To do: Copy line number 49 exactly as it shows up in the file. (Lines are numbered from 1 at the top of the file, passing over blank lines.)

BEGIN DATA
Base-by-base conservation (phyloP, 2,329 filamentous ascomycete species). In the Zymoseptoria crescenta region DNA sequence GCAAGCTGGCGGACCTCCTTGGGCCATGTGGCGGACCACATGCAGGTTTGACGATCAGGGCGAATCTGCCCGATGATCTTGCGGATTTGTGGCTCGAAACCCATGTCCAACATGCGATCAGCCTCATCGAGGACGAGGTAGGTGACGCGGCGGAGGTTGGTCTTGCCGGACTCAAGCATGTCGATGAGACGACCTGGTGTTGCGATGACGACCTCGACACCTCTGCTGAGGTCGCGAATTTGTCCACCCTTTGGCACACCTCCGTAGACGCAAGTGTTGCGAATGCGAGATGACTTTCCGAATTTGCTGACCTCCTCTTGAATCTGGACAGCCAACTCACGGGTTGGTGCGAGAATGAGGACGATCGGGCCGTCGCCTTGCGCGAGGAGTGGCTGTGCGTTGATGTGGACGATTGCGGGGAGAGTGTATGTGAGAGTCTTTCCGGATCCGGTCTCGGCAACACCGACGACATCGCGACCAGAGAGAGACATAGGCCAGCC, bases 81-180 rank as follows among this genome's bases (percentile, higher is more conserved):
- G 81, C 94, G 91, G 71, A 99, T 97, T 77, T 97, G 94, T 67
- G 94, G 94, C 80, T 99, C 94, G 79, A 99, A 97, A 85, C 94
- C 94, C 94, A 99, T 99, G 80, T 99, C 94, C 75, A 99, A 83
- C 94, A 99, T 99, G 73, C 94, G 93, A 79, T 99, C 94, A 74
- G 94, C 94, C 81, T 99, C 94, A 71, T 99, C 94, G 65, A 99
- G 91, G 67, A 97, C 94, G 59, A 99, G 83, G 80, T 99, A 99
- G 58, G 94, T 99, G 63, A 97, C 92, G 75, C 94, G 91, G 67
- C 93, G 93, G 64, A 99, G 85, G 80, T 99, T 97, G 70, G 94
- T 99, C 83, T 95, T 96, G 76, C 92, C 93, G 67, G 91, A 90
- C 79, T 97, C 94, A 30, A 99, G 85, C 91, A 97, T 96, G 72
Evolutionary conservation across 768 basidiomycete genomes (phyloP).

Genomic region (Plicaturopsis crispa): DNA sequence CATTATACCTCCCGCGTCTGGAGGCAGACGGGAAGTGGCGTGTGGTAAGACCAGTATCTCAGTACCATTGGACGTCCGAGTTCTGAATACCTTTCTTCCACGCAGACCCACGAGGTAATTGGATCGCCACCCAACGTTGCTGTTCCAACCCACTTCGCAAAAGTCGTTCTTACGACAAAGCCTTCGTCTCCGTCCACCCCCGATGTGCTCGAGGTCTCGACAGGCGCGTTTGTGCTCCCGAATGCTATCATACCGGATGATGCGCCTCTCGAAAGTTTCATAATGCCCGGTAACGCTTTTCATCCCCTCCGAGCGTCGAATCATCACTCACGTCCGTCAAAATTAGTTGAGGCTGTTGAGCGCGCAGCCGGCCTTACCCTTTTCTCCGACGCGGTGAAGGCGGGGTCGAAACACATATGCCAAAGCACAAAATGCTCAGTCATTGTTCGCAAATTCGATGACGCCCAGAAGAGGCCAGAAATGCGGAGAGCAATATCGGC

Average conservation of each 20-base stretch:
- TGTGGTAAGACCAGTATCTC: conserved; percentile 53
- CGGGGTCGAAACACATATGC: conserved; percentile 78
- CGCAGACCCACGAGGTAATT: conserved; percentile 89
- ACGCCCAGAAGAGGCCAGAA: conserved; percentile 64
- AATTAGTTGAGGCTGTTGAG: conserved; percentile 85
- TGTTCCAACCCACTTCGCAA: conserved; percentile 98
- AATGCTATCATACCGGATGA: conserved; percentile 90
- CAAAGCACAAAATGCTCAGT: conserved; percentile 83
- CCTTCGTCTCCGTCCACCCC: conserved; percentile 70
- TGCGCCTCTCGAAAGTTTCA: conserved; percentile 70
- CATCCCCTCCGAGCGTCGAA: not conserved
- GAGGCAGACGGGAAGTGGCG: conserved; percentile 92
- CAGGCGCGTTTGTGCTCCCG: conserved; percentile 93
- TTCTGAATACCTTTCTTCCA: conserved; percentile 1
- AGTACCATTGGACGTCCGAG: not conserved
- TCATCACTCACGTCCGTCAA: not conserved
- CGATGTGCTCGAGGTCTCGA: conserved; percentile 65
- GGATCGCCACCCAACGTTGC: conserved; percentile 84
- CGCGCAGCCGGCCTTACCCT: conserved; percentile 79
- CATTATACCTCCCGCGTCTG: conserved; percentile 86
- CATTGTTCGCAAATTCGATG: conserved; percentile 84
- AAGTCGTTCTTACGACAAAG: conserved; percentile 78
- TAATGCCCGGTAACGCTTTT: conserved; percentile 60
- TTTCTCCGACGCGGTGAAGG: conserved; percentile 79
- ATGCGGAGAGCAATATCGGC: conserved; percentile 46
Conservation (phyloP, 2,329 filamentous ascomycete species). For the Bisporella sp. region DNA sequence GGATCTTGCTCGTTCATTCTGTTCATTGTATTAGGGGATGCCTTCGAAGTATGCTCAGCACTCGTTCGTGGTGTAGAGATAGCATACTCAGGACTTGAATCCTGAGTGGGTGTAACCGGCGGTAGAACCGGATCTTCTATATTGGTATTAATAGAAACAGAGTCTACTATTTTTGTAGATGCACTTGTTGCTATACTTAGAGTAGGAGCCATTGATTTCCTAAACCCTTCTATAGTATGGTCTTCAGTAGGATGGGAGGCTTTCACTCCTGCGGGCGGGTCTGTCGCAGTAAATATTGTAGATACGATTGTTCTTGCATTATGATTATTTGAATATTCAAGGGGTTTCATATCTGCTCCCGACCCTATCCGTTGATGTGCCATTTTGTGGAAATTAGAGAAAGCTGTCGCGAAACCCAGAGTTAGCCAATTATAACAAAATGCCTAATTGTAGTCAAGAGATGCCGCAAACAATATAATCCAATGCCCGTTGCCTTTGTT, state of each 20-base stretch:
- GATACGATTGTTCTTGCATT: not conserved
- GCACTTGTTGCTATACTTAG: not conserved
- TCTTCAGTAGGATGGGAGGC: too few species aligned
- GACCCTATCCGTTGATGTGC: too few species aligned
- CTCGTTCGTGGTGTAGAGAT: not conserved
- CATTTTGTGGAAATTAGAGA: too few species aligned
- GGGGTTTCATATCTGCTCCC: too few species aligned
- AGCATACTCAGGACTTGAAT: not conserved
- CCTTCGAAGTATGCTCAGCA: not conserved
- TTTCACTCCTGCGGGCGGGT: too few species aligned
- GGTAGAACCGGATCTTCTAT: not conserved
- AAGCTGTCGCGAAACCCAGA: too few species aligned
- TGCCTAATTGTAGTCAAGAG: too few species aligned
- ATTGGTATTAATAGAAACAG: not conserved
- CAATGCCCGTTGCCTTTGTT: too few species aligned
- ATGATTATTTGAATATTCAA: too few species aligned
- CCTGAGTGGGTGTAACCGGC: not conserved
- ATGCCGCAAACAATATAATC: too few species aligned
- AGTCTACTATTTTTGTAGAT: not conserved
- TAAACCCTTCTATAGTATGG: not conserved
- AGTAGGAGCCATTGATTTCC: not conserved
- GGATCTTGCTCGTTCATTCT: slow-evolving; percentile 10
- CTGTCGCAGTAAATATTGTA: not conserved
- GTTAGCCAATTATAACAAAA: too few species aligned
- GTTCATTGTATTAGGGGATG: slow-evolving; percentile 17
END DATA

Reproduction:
- CCTTCGAAGTATGCTCAGCA: not conserved